One of the many things I told myself I was going to do last year was reading every Dickens novel, well, at least twelve of them. This was inspired by a penguin blog post (the publisher not the bird) where I read that a few of the penguin staff set themselves the task of reading all of Dickens to celebrate his 200th anniversary.
This sounded like a great idea. One of those ideas that is supposed to make you a better person or at least one of those people who at parties can say “Yes well I’ve read ALL of dickens and…” in a snooty way whilst holding a glass of wine. But no, it was not meant to be. The reason is, Dickens is dreadfully dull.
I remember getting this very pretty copy of Oliver Twist, I was very excited, I started reading and everything was miserable. I got about 20 pages in and never picked it up again. I decided to try something else; I leafed through the titles, Bleak House, nope, Hard Times…. no thank you… I ended up choosing a maybe pile of three titles, David Copperfield, Nicholas Nickelby, and A Tale of Two Cities.
I went with A Tale of Two Cities, this book had been sitting on my shelf for years where it looked at me with pity and longing, this book wanted to be read. It seemed like it could be the Dickens for me, I love reading about the French Revolution and I thought a familiar setting would be a good way to start. At least I knew it could be anything but boring.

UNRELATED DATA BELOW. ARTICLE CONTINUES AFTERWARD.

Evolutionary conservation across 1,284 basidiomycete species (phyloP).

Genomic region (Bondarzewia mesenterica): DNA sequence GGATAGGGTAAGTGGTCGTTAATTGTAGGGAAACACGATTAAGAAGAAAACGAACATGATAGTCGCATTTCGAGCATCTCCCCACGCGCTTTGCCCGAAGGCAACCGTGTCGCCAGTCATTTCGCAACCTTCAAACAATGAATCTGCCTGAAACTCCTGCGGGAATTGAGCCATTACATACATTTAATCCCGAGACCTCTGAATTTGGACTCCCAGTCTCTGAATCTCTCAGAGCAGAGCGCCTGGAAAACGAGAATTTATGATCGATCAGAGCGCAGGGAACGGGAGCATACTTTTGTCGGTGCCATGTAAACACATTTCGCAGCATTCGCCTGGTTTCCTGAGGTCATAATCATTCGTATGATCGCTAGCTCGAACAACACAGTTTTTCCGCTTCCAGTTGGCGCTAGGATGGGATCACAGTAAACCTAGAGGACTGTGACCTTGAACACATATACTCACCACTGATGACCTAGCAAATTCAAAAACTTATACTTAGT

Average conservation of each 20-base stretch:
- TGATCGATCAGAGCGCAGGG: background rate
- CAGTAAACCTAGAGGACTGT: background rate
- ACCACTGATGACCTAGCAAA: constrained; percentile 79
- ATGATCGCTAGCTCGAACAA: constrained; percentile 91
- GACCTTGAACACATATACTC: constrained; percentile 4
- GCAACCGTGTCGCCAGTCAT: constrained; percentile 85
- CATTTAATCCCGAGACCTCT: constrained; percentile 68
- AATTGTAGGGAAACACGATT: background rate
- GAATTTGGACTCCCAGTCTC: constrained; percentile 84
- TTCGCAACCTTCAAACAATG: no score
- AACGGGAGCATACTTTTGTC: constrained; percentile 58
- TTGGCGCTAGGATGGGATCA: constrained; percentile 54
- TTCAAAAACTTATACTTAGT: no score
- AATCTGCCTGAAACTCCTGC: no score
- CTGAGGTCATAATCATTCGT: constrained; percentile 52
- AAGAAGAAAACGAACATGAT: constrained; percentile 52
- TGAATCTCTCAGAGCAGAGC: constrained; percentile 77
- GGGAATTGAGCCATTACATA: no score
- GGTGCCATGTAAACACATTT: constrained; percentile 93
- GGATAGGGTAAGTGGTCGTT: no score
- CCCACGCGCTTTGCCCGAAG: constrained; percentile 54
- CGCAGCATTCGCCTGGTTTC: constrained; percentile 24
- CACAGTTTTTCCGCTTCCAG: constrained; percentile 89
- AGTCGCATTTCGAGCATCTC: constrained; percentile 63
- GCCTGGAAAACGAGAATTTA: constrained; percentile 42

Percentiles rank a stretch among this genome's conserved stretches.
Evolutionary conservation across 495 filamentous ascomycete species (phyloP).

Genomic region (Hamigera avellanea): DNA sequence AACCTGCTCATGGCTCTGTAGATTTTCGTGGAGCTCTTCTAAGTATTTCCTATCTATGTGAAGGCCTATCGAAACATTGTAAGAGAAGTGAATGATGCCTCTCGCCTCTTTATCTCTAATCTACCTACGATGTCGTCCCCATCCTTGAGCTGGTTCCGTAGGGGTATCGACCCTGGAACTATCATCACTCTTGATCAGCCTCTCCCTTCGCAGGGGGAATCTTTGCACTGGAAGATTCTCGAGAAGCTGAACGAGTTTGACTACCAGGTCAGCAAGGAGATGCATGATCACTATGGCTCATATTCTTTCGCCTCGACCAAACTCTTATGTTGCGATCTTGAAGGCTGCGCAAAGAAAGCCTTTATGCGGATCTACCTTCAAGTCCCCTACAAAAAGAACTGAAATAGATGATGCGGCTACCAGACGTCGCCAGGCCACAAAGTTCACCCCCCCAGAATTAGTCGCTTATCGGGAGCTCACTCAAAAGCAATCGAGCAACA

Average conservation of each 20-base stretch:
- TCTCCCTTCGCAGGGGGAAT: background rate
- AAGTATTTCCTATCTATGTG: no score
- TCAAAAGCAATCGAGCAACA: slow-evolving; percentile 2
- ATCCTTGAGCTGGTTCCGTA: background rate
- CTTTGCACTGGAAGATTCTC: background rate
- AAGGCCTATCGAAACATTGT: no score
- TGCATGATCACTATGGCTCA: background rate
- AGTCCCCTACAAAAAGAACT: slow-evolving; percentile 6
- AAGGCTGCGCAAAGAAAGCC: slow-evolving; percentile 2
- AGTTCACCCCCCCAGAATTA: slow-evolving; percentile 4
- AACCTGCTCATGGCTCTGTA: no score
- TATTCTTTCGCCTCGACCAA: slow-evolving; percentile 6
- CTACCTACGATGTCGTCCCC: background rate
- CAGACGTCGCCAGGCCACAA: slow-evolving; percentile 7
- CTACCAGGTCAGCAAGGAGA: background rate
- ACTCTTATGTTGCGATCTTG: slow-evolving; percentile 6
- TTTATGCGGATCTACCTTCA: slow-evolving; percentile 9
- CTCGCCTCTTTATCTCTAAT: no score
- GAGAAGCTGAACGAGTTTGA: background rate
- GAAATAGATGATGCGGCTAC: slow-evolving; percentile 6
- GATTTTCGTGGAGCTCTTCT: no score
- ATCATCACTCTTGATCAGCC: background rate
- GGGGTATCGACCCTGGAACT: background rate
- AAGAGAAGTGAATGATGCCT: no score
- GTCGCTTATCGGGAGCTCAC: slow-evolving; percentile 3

I was very surprised, Dickens made the French Revolution boring. I think in the back of my mind I was hoping for the Scarlet Pimpernel. It’s not what I got. The part that he did get right was the miserableness and ugliness of the times. I guess it’s bound to happen when you have an author that tends to focus on the actual people of a country, I’m sure he was accurate in his description of the times but what I was looking for was intrigue, big dresses and a lot of decapitation.
I do have to admit that his writing is very good. There are many brilliant passages, but in terms of story there is very little and what little there is moves very slowly. When I was reading it I spend a lot of times telling myself “That man is very clever”. My favourite quote is:
“Mr. Cruncher… always spoke of the year of our Lord as Anna Dominoes: apparently under the impression that the Christian era dated from the invention of a popular game, by a lady who had bestowed her name upon it.”
Lines like that are what made the book worthwhile; however, I didn’t feel that it was reason enough to read more of his work. I know that the writing is good; I just don’t like it. So in Dickens, I have found my English counterpart to Victor Hugo.
If you have read Dickens, any Dickens, and do not feel the same way, please tell me why; if you have a Dickens recommendation where the characters are not always miserable or where the story has a faster pace please do tell me.
So my Dickens challenge flopped miserably and I didn’t feel an ounce of guilt…
Is what I wish I could say…